Apple's standoff with the U.S. government is creating a healthy debate about whether federal investigators, under certain circumstances, should have the right to circumvent security, says cybersecurity attorney Chris Pierson.
The Apple vs. FBI debate was the hot topic at RSA Conference 2016. Apple has refused to comply with a court order to help the FBI disable security features that prevent access to data on the iPhone used by Syed Rizwan Farook, one of the San Bernardino shooters who killed 14 people (see: RSA Conference Debates Apple vs. FBI).
"This is one of those items that is definitely top-of-mind for all security and privacy professionals, and the lawyers out there as well," Pierson, CISO at invoicing and payments provider Viewpost, says in an interview at the RSA Conference.
The case is creating a serious debate over whether the government should be able to "compel a private entity to go ahead and circumvent security features that it's baked into products or services that it sells and offers to others," Pierson says. "It hasn't been tested in any recent time. They're [the government] depending on an over 200-year old law for the underpinnings of the case," highlighting, once again, how far laws trail technology.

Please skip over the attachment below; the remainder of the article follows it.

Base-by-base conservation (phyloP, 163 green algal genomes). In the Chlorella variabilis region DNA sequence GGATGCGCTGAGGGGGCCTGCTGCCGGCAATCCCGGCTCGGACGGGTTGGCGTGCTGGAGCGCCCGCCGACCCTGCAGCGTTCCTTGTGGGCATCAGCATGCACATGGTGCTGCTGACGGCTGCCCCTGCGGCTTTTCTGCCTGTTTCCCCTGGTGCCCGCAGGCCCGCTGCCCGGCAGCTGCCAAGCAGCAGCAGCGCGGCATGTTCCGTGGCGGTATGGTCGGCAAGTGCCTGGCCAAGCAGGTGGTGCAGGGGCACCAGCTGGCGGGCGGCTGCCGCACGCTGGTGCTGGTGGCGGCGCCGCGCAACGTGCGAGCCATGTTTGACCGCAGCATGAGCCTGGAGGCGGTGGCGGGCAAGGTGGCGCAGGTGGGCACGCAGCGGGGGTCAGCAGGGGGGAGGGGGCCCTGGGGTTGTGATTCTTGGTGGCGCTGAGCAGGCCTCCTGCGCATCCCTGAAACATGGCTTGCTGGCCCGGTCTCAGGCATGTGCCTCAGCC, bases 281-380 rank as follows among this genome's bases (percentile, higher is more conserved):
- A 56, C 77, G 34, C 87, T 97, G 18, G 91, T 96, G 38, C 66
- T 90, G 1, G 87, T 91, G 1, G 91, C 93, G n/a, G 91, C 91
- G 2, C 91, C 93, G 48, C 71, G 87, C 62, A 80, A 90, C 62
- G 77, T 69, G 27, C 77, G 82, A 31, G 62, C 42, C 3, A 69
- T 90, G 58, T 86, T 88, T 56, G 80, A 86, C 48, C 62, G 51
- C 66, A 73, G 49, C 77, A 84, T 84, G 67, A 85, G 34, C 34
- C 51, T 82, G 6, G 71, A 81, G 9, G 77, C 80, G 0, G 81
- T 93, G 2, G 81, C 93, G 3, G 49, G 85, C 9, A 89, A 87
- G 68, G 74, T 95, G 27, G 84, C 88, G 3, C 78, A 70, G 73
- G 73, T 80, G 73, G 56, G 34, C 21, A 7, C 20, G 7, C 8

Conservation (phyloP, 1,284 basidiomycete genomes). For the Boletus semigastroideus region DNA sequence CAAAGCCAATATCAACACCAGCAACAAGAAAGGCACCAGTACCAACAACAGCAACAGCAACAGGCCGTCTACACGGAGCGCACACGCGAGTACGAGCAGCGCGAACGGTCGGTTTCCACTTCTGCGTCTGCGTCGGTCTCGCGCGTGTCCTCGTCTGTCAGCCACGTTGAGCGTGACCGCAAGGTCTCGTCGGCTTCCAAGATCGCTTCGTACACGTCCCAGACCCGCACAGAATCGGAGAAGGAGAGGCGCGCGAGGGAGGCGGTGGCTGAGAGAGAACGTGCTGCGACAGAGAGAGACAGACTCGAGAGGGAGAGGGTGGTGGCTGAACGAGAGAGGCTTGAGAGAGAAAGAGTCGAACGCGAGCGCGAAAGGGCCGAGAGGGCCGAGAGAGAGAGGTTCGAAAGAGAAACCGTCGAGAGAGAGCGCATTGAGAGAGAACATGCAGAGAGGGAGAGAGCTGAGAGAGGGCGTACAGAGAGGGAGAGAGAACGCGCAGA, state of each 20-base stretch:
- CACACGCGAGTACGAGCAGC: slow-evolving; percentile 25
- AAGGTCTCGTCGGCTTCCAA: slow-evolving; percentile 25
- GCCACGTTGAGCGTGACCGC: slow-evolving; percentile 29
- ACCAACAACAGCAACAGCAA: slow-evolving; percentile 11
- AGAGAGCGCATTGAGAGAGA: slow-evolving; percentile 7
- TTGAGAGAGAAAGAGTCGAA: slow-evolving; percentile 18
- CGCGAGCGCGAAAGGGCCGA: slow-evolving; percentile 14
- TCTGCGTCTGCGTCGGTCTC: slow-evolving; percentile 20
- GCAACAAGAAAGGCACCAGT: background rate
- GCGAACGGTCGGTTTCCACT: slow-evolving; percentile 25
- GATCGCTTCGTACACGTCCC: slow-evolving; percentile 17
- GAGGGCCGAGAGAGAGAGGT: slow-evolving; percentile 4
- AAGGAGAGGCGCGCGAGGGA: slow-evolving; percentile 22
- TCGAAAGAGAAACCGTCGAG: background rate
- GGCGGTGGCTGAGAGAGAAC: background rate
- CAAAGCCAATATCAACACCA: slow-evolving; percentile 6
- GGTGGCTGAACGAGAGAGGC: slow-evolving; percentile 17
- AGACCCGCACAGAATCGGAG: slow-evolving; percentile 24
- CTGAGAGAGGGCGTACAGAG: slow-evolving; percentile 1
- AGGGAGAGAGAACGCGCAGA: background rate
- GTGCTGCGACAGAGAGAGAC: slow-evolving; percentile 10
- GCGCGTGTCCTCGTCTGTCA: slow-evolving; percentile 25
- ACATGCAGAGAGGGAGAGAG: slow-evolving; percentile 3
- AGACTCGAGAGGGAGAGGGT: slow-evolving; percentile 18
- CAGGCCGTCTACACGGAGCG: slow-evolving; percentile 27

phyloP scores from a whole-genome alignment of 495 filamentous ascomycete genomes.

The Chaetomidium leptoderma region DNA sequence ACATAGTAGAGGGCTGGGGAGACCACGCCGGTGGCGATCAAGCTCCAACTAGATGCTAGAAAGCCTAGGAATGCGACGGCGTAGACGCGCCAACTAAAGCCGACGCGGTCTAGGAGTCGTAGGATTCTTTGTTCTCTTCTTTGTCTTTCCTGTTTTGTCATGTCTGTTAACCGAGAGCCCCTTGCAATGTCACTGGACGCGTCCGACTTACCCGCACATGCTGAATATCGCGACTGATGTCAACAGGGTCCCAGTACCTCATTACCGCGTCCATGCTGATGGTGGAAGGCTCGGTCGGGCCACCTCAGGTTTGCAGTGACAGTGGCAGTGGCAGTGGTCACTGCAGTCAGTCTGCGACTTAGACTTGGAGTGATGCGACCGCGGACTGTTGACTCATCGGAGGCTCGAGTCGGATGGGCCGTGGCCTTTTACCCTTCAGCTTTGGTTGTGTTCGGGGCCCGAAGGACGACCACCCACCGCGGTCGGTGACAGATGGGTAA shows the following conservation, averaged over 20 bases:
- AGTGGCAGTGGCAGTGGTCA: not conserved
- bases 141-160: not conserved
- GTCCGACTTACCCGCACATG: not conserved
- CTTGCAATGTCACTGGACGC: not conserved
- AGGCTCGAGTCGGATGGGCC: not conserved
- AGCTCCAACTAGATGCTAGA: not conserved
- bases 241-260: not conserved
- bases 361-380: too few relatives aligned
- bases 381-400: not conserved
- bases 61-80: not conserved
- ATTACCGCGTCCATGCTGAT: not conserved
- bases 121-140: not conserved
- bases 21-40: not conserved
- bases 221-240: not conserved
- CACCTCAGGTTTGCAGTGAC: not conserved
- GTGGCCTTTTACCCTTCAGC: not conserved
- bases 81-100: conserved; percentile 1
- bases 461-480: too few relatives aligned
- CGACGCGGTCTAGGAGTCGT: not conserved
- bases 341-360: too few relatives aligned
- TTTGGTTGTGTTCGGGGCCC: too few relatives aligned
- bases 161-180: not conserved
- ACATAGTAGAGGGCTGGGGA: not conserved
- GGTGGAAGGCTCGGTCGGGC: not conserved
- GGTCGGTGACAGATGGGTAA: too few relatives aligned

During this interview (see link below photo), Pierson also discusses:
- Global implications of the Apple versus FBI case;
- Why the government could, and perhaps should, have the right to circumvent security in some cases; and
- What could develop next in this emerging case involving privacy and encryption.
In addition to serving as executive vice president, general counsel and CISO for Viewpost, Pierson also serves on the Department of Homeland Security's Data Privacy and Integrity Advisory Committee and Cybersecurity Subcommittee. Before joining Viewpost, Pierson served as the first chief privacy officer for the Royal Bank of Scotland's U.S. banking operations, where he oversaw RBS's privacy and data protection program. He also formerly served as a corporate attorney at the law firm Lewis and Roca, where he established the firm's cybersecurity practice, representing companies on security and data breach matters.
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